VCOM Research Day Program Book 2023

Medical Student Research Biomedical

22 Characterization of Peronea Arteria Magna: Considering Morphology Beyond Categories

Liza Gomez; Michael McGehee; Christian Dedi; Jonathan Millard Corresponding author:

Edward Via College of Osteopathic Medicine-Virginia Campus

Peronea arteria magna (PAM) is an anatomical variant characterized by anomalous branching of the popliteal artery resulting in hypoplastic or filiform tibial arteries and a disproportionately high-caliber fibular artery as the primary supply to the foot. Previous reports have indicated the prevalence of PAM to be between 0-5%. Due to recent advances in microvascular techniques, use of the fibula as a free graft (FFF) for the treatment of bony lesions has gained popularity. Many have suggested standardizing preoperative vascular mapping (CTA, MRA, or DSA) before FFF transfers to avoid distal limb ischemia in patients with PAM, while others insist that clinical examination of normal pedal and posterior tibial pulses may be sufficient evidence to proceed with the procedure (in the absence of imaging). Although there are many reports of the prevalence of PAM patterning, there have been very few efforts to introduce quantitative methods to describe the trifurcation vessels of the leg in the context of PAM or explore their relative trajectories with clinical considerations. Typical dissection techniques were used to reveal the vessels of 122 lower extremities on 61 whole-body donors (mean age = 84 years ± 10.49, range 55— 101). In cases of PAM, the vessel was left embedded in surrounding tissues to prevent disturbing its natural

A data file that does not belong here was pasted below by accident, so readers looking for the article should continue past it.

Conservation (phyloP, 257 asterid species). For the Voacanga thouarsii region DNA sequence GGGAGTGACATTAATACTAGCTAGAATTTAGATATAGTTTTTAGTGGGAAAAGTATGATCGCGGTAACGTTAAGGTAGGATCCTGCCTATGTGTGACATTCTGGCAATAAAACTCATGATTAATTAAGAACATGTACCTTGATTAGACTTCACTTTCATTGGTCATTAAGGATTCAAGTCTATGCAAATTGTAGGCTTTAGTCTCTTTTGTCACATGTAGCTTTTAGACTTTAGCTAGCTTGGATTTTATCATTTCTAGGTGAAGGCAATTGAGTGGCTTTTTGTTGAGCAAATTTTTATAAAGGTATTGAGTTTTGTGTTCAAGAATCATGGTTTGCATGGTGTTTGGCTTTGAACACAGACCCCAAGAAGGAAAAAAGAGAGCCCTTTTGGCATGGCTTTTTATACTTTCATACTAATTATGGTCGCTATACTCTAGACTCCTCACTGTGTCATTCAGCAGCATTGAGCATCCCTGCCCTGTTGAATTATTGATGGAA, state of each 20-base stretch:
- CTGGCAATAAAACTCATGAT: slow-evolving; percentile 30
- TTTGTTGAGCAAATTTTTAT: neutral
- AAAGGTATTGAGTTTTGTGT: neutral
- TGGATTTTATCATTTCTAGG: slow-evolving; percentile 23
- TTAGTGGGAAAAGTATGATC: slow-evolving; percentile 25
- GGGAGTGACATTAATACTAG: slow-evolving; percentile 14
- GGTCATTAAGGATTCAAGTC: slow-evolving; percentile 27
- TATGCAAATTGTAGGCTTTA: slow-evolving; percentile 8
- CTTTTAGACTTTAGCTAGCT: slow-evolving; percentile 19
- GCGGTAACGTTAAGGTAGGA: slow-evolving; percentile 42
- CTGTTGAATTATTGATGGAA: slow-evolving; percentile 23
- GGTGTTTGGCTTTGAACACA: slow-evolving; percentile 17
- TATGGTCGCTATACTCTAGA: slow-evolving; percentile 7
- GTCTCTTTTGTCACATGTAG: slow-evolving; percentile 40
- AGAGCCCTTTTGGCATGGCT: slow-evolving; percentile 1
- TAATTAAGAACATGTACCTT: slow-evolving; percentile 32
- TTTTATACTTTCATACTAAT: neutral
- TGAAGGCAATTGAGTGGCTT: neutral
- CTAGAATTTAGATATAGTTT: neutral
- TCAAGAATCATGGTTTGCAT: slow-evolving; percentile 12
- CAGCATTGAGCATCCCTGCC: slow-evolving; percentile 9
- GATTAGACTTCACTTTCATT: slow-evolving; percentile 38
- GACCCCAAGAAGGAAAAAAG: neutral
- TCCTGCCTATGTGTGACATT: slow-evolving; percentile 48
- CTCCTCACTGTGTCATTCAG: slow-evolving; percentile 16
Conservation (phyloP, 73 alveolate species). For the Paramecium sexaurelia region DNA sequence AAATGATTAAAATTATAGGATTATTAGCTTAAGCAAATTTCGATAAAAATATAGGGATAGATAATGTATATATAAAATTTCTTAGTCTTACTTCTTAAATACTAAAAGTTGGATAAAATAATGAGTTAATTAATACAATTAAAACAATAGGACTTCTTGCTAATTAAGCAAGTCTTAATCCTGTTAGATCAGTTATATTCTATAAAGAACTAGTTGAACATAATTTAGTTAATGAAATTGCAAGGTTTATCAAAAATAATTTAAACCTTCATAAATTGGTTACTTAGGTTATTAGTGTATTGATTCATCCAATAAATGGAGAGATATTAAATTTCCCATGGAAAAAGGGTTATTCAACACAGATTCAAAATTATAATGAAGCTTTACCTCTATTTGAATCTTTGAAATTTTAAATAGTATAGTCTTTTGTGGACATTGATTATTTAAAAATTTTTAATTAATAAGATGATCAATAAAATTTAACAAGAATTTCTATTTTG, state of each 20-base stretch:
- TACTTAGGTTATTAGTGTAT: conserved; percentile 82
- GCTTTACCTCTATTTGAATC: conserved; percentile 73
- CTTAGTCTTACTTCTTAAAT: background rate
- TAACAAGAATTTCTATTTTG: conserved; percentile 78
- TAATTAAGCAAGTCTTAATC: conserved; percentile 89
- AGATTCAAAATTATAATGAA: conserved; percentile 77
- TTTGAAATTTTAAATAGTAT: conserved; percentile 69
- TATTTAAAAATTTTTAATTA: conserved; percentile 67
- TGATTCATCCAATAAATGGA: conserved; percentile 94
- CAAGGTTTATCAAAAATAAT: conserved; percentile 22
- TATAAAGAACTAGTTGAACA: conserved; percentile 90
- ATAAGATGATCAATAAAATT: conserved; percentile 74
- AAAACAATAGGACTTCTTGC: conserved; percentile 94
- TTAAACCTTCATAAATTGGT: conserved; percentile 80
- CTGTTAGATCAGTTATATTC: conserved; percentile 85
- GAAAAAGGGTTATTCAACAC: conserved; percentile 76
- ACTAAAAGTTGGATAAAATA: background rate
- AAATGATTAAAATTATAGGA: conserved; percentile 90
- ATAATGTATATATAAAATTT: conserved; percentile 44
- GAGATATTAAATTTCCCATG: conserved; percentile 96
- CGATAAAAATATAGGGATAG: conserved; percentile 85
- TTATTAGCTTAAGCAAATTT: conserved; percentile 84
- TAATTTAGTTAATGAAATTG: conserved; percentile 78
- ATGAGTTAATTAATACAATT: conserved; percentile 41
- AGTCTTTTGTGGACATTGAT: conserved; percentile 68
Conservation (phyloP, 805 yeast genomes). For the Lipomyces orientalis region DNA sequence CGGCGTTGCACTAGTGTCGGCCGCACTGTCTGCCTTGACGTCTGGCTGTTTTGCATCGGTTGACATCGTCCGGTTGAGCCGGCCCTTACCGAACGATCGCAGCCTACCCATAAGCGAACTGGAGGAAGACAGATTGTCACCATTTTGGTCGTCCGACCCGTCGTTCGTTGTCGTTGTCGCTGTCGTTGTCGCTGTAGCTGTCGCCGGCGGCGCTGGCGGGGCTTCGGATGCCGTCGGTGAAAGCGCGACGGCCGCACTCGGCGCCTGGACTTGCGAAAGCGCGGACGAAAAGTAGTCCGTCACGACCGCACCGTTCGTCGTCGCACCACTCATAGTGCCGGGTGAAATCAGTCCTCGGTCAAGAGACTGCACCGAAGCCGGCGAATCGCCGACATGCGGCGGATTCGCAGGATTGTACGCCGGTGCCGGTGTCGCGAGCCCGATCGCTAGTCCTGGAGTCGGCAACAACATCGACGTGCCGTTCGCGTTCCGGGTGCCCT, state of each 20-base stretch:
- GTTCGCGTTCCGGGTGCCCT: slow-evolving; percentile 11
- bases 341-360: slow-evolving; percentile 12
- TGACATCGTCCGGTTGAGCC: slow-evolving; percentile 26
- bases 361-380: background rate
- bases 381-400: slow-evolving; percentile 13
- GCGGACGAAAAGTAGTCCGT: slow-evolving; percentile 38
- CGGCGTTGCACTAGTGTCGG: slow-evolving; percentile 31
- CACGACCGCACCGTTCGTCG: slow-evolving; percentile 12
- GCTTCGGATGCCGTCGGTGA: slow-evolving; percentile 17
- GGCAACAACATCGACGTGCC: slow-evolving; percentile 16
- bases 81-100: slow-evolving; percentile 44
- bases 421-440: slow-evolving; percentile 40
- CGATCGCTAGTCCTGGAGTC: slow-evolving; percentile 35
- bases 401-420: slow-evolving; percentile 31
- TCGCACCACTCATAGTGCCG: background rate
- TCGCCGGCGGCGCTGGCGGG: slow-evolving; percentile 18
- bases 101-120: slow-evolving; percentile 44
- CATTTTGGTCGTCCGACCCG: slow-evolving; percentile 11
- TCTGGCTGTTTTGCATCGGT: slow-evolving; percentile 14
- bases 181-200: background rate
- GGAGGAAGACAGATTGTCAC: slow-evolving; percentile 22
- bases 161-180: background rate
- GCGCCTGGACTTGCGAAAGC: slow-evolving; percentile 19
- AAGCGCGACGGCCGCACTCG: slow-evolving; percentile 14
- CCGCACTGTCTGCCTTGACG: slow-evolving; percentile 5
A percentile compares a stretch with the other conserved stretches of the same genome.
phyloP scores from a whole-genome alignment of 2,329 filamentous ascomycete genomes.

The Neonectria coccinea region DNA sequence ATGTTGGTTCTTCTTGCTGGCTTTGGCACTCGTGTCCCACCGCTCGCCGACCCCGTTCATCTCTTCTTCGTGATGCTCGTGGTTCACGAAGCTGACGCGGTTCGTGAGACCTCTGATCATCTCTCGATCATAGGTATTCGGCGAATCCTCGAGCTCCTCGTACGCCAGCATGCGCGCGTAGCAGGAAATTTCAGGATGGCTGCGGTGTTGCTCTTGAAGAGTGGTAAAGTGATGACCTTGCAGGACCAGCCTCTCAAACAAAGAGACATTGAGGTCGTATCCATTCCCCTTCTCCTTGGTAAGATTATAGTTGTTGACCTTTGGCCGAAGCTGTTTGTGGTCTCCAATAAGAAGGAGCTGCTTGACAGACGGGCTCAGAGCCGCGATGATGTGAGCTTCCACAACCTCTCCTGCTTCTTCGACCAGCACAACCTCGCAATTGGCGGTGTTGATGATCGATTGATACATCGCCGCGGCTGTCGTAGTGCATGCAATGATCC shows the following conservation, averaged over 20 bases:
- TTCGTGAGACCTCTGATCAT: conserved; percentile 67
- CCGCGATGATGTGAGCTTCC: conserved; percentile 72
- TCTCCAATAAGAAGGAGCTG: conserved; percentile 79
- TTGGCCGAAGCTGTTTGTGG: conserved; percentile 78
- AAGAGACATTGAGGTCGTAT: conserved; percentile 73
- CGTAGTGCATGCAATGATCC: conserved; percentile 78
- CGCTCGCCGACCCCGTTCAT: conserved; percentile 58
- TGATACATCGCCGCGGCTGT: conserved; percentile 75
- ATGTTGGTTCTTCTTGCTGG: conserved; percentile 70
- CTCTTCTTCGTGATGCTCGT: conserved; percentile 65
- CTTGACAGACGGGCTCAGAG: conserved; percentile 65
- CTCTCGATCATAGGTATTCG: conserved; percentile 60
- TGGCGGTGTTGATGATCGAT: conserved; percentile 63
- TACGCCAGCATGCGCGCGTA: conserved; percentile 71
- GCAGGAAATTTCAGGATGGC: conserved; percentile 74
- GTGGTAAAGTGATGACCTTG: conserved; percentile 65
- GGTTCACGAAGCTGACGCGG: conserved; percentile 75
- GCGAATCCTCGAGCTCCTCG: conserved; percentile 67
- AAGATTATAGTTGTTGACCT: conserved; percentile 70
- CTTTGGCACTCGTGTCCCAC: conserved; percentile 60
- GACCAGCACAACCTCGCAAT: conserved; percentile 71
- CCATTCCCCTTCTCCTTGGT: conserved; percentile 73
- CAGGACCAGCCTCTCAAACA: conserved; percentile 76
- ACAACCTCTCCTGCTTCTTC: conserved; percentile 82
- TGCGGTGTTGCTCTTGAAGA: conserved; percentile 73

anatomical course. The length of the ipsilateral fibula was taken, as well as the distance from the location of the anterior emergence of PAM past the interosseous membrane (estimated on the lateral fibula) to the distal lateral malleolus. The diameters of the AT, PT, and fibular arteries were collected at the ankle joint, and also at their origins in the superior leg. Of 122 lower extremities, four PAM patterns were discovered (3.28%); of the four, three were further evaluated. The average location of the anterior emergence of PAM in the distal leg was 6.38 cm superior to the inferior most limit of the lateral malleolus. The average diameters of the proximal AT, PT, and fibular arteries were 4.11 mm, 3.58 mm, and 4.34 mm, respectively. The average diameters at the ankle joint were 1.44 mm (only one), 2.49 mm, and 3.36 mm, respectively. The course of PAM anteriorly past the plane of the interosseous membrane was extraordinarily consistent at about one/fifth of the length of the fibular shaft measured from the inferior-most limit of the lateral malleolus (X̄=.183, SD 0.005). In two of the three evaluated PAM limbs, the anterior tibial artery terminated before reaching the talocrural joint. In both cases, the fibular artery replaced the dorsalis pedis artery in its canonical anatomical position

between the extensor hallucis longus and extensor digitorum longus tendons. In one interesting case, the PT artery did not diminish appreciably through the entire course of the leg (proximal diameter = 3.66 mm and distal diameter = 3.64 mm). These findings indicate that appreciable dorsalis pedis and posterior tibial pulses may be present in classic locations within individuals with concurrent PAM, suggesting that clinical examination only may not be sufficient to rule out PAM in FFF candidates. Future directions should include evaluating the distribution of local PAM branches to muscles, bone, and surrounding fascia, and skin.


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